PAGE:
Pavinee Bunyamissara

Telephone: +66 2 676 6667

Rajen Ramiah

Telephone: +66 2 676 6667

Legal Update - 20 December 2017


Internet related crimes, which have continued to grow in recent years, can now hopefully be addressed in an effective manner, particularly in relation to takedown notices on websites. A takedown notice, in general, refers to a process operated by an online host in response to a court order or allegations that the content is illegal, which allows the operator to remove the contents. This is frequently used in relation to copyright infringement, as well as for libel and other illegal contents.


Copyright infringement is becoming more and more common these days with various social media platforms readily available to people. All one needs to do is copy and paste offending material on an online platform, and this amounts to an offence. As this is so easy to do, there must also be laws in place that can address the problem quickly and effectively eradicate it, i.e. to stop the publishing of the infringing material on the online platform.


The takedown notice is an important act or action that allows a party to take an action to combat illegal use of the IP rights of a copyright holder when an infringement occurs online. The Copyright Act (No. 2) 2015 gives the copyright owner a way to protect their copyright material from being infringed online, by providing a safe harbour to internet service providers; by giving them protection/exemption from liability for breach of copyright. When confronted with a situation where the copyright owner has reliable evidence showing that there is a copyright infringement in an online platform of an internet service provider, the Act, therefore, allows the copyright owner to submit a petition requesting the court to order the service provider to cease such copyright infringement.


An important aspect to be observed under the Copyright Act is that it provides an exemption from the infringement provision for any intermediary entity, which is the internet service provider. The provision provides that where the service provider is not a person controlling, initiating or ordering the alleged infringement in the computer system of the service provider, and where the service provider has proceeded with the court’s order to take down the contents of the infringing materials; the service provider shall not be held liable for the alleged infringement.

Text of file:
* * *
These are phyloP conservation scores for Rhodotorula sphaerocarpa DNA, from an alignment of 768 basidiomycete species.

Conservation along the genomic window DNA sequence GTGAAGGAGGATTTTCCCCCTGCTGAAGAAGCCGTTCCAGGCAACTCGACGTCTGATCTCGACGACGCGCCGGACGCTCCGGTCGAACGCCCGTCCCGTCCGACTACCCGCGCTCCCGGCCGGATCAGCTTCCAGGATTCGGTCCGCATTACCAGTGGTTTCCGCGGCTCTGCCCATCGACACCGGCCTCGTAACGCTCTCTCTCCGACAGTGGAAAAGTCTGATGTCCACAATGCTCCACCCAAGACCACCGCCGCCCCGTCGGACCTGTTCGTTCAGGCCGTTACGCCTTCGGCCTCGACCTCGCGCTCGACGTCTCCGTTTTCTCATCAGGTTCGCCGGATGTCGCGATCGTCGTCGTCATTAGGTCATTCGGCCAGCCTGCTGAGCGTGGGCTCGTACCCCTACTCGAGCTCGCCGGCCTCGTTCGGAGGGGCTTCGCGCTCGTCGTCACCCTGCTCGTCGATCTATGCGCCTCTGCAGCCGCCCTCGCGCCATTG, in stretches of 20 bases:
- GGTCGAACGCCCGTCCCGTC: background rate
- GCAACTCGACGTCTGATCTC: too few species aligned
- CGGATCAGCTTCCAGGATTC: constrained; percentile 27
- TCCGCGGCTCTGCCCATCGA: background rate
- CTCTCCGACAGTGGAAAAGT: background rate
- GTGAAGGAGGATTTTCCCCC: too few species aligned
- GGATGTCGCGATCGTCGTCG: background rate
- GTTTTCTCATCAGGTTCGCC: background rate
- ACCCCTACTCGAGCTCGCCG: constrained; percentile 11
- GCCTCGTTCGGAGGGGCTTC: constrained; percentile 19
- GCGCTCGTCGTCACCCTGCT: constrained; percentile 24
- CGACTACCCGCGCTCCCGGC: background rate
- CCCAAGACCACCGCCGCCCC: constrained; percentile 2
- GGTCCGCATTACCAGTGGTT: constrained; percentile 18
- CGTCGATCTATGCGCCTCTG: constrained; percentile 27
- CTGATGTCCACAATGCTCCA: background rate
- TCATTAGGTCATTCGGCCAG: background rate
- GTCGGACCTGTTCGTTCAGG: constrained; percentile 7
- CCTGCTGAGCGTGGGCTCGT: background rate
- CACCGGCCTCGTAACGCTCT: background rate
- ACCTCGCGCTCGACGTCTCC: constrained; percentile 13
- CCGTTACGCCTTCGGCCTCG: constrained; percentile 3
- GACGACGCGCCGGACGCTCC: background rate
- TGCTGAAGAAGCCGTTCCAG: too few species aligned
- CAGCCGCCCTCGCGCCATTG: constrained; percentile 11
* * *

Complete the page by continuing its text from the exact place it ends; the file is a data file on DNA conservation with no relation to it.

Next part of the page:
In the absence of submission of all the information requested, the court is likely to reject the petition; which will allow the infringing materials to continue to appear online and continue to irritate the copyright owner.


The Act further assists copyright owners in protecting their rights. Under the Act, the breach of computer data - where it relates to breaching public order or the good morale of the people - amounts to a criminal offence according to laws relating to intellectual property, as well as other laws.


During this year,  the Ministry of Digital Economy and Society (MDES) further made an announcement relating to the process of notice, suppression of the transmission of computer data and removal of computer data from the computer system. This announcement outlines the basic process relating to the information required to submit the notice, as well the need to report the incident to the police.


The amended Act grants power to officers of the MDES, with the approval to be given by the Minister of the MDES to file a petition to the court for an order to cease dissemination, or deleting of any infringement contents online. The MDES officers are given wide powers to the extent that when there is an emergency situation, the MDES officers may file for the court order before obtaining approval from the Minister of the MDES.


The process seems to be much quicker now. However, it is vague on the point of how much evidence is required to be furnished. Hence, when the petition is made, the court may demand other evidence which would delay the processes.


Unlike the Copyright Act, where the rights owner must take the initiative to stop the infringing party, under the Computer Crimes Act, the MDES is the one requesting the petition on behalf of the right owner. Therefore, it is hoped that they will be much more successful in blocking infringing websites.


It is hoped that the introduction of the amendments to the Computer Crimes Act will be effective in combatting the increasing number of copyright infringement on websites. However, as to how effective these processes will be remains to be seen.






This article is not to be treated as a legal opinion but rather only as a guide to On-line Infringement – Taking Down Notice.


This article is prepared by Ms. Pavinee Bunyamissara & Mr. Rajen Ramiah

                                                                                               (20 December 2017)







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